or something.

...'handles' are a pain in the neck. 
I never could think of a good handle
and am embarrassed whenever I log-on a
new bulletin board and the last
question is 'What is your REAL NAME?'.
I never know what to say because I
already used my real name.  Should I
make up a real name different from the
one I used at the beginning?  One
board I logged on asked for my real
name first.  I thought that would be
easy so when it asked for my 'Handle'
I just answered:  NONE.  I left 2
messages from  NONE and it kept asking
'NONE, what is your command?'  Then
when I logged off, it said 'Thank you
for calling NONE'. I felt really
foolish.  I don't like bulletin boards
that make me feel foolish.  I usually
don't call back.  I never could leave
E-mail on those boards because I never
could figure out who to send the mail

...did'ja ever notice the sysops who
complain the most about callers
disconnecting are the ones who have
boards that disconnect from you for no
reason?  Really!  Is it polite to tell
me after I fill out a long
questionaire that I have 9 minutes
remaining and then while I am trying
to find out where everything is
located, I see a message that says
'Time expired, disconnecting...' and
it hangs up?  Then the next time I
call back I have a nasty note from the
sysop that says I let my time run out.
That really bugs me.  I didn't set the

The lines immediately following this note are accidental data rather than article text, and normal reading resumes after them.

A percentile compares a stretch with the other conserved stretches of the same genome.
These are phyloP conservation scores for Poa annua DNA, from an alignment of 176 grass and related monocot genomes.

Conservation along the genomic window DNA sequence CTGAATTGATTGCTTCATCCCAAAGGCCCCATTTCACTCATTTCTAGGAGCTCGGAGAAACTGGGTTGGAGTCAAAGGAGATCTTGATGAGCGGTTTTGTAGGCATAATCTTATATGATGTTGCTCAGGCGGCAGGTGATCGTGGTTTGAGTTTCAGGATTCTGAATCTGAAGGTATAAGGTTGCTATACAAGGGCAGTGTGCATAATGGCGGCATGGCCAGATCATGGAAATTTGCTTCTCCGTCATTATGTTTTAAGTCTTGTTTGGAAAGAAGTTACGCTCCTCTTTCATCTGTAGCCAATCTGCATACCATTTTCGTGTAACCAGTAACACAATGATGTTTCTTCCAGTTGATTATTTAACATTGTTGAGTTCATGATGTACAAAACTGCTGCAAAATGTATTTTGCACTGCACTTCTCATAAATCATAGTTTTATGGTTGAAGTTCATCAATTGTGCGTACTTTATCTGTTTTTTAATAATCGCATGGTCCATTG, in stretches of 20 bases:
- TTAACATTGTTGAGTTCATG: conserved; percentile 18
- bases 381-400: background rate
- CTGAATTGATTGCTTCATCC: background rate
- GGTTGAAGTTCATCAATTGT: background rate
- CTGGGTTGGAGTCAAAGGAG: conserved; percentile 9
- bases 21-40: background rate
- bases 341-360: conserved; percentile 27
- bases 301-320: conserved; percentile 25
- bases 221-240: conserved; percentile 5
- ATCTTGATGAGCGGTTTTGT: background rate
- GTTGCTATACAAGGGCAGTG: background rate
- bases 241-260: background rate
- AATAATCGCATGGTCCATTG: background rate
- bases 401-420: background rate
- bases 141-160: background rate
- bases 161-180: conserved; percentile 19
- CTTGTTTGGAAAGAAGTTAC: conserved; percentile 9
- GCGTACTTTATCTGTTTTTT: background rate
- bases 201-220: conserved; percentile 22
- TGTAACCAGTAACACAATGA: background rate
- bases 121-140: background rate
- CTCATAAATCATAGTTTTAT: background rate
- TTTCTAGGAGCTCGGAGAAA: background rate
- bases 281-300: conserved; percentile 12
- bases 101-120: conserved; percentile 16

time limit, he did.  I didn't
disconnect, his board did.  Why is he
so mad at me?

...I could probably run a bulletin
board better than most of these sysops
and maybe I will some day.  It's
probably pretty easy.  All I need is a
BBS program and a couple of extra disk
drives, make up my own rules and post
messages around that I am open for
business.  What's so hard about that? 
Some of these guys think they are some
kind of a god or something.

That's all the time I have for now.  I
wish I had more time, you never seem
to have enough time for all you want


       |by Robert Anisko - MVACE|

In the world of telecommunications, one
of the most helpful and sought-after
properties of a modem program is
terminal emulation.  On the standard
computer bulletin board, this is not a
great priority.  Generally speaking,
most BBSes are designed in ASCII, which
every system can view.  A few have